Using Plants For Survival

Using Plants For Survival

When you’re stuck in the wilderness, you might think that your emergency preparedness kit is the only thing you have to get you through. While it’s true that this essential kit holds a lot of the things you need to survive, there are also plenty of great options around you in the form of plants that can help with water, shelter, medicine, and more.

The rule with using plants for survival is to only go with those that you’ve thoroughly researched. Although this guide can point you in the direction of some better options, you should never eat or use a plant if you’re unsure of what it is exactly or how best to use it. The results could be dangerous and fatal in some cases, so don’t just assume it is safe.

Bamboo plants outside.

Bamboo Plants

Bamboo is one of the most unique plants in that it can offer you more than just one mode of survival. This plant, when used correctly, can give you a form of shelter, can bring you water when you need hydrating, and can even be used to start fires. There really isn’t anything it can’t do, and it’s often found in great supply when you’re in the right areas.

Fibrous Plants

If you’re in need of rope for shelter or making a raft, look for fibrous plants for the best supply. These plants include species such as elm and walnut trees, yucca leaves, and the stalks of hemp or stinging nettle. There are many varieties available for durable and reliable rope quality material, but you’ll need to ensure they’re durable before you attempt to use them.

Dandelion

These are one of the easiest food supplies you’ll find outdoors and because they’re so noticeable they aren’t hard to miss. They can be picked easily and plentifully so when you’re feeling hungry they’re a great way to last a little longer without a decent meal.

Bark

Bark is usually the most useful product you’ll find for starting a fire, but you need to know where to look. The best bark for fire starting purposes is found in the middle of the tree where there’s little moisture. You might need to strip away for a bit to reach the ideal area, but it’ll worth it when you’re treated to a hot and cozy fire.

Japanese knotweed held in hand.

Japanese Knotweed

The shoots of Japanese knotweed can be cut off and cooked, and although they can be quite tart they’re also extremely filling. The good news is, this plant is considered a pest in many areas around the world and is often found in great abundance giving you an endless supply of food should you need it.

Grass Seeds

Grass seeds and many other types of seed might look small and unfulfilling, but they’re actually some of the most nutritious things you can source in the wilderness. Don’t just eat any old seed, though, as they can be toxic and fatal. Grass seeds are easy to spot and will help to keep the hunger pangs away while you search for other food.

Walnuts

If you’re lucky enough to find them, walnuts are an amazing source of survival food that comes from plants. Walnuts are a good source of fiber, can keep depression at bay, and they taste absolutely delicious especially when you’re living off survival plants and rations.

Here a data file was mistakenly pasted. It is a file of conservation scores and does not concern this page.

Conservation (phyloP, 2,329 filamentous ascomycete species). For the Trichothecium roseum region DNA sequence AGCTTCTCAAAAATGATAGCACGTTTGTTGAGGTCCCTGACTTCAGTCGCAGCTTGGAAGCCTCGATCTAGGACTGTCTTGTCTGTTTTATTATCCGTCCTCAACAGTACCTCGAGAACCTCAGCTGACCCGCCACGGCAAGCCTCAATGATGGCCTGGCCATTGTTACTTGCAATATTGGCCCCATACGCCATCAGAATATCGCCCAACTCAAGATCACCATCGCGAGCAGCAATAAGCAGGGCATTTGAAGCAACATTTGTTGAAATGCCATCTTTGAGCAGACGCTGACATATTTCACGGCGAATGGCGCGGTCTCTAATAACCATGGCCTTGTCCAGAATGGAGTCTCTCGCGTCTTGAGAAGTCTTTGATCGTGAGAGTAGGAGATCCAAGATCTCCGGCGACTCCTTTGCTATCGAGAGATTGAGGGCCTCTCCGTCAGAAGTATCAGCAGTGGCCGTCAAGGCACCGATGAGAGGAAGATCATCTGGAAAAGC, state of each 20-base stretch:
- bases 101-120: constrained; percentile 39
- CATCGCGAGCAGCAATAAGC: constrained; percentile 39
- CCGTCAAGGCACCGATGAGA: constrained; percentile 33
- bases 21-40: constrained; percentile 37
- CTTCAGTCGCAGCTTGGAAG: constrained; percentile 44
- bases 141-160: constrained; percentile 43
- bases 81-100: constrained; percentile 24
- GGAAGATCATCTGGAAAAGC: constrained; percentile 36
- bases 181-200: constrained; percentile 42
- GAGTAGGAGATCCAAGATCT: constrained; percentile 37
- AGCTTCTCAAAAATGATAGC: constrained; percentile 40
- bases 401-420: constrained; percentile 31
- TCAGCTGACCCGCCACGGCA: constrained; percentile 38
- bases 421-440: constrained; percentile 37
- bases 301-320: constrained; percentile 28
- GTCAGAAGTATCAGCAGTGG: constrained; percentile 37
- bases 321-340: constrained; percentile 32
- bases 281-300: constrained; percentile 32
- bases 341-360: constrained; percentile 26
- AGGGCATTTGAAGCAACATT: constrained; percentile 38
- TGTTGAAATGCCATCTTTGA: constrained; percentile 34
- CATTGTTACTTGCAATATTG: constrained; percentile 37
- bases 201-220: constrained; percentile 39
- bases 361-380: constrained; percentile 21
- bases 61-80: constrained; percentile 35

Berries

There are countless berries available in the wild with uses in food and medicine, but you need to know what you’re looking for. Some of the most common berries found in the outdoors that are safe to eat include blackberries and blueberries.

An important rule to remember is to stay away from green, white, or yellow berries as 90% of these are poisonous. Black, blue, and aggregated berries are usually safe to eat but should only be ingested if you know what they are for sure.

Althea

This is one of those amazing plants that can treat a range of medicinal needs, so if you’re suffering from skin irritations which can be quite common in the wilderness this is the one you want. Althea can also treat ulcers and sore throats, but for the best application use it directly on your irritated skin.

Catnip

Catnip plant outside.

Not just for our feline friends, catnip is another great medicinal plant that you can use in an emergency. Because it grows well in many types of soils you can find it in plenty of places, and it has a myriad of uses. Catnip can be rubbed directly onto sores to stop bleeding, and can also relieve migraines, gas, stomach aches, colds, and fevers.

Final Thoughts

The wilderness is full of so many useful plants that can help you survive, with everything from medicine to food supplies being available if you know what you’re looking for. The number one rule to remember in the outdoors, though, is that if you’re unsure of a certain plant species it’s best to leave it alone.

As a reminder for what you can and can’t use in the wild, if any plant seems milky, has a bitter or soapy taste and has spines or thorns, you can be fairly sure that you should stay away. Unless you’ve thoroughly researched plant life for yourself, there’s no way you can know for sure.

Although these plants can be helpful in a number of ways, they can also be dangerous and even fatal so it’s best to avoid them if you’re unsure of what they are. For this reason, always be sure to have your own survival kit packed with enough food, water, and medicine to meet your needs in an emergency situation.

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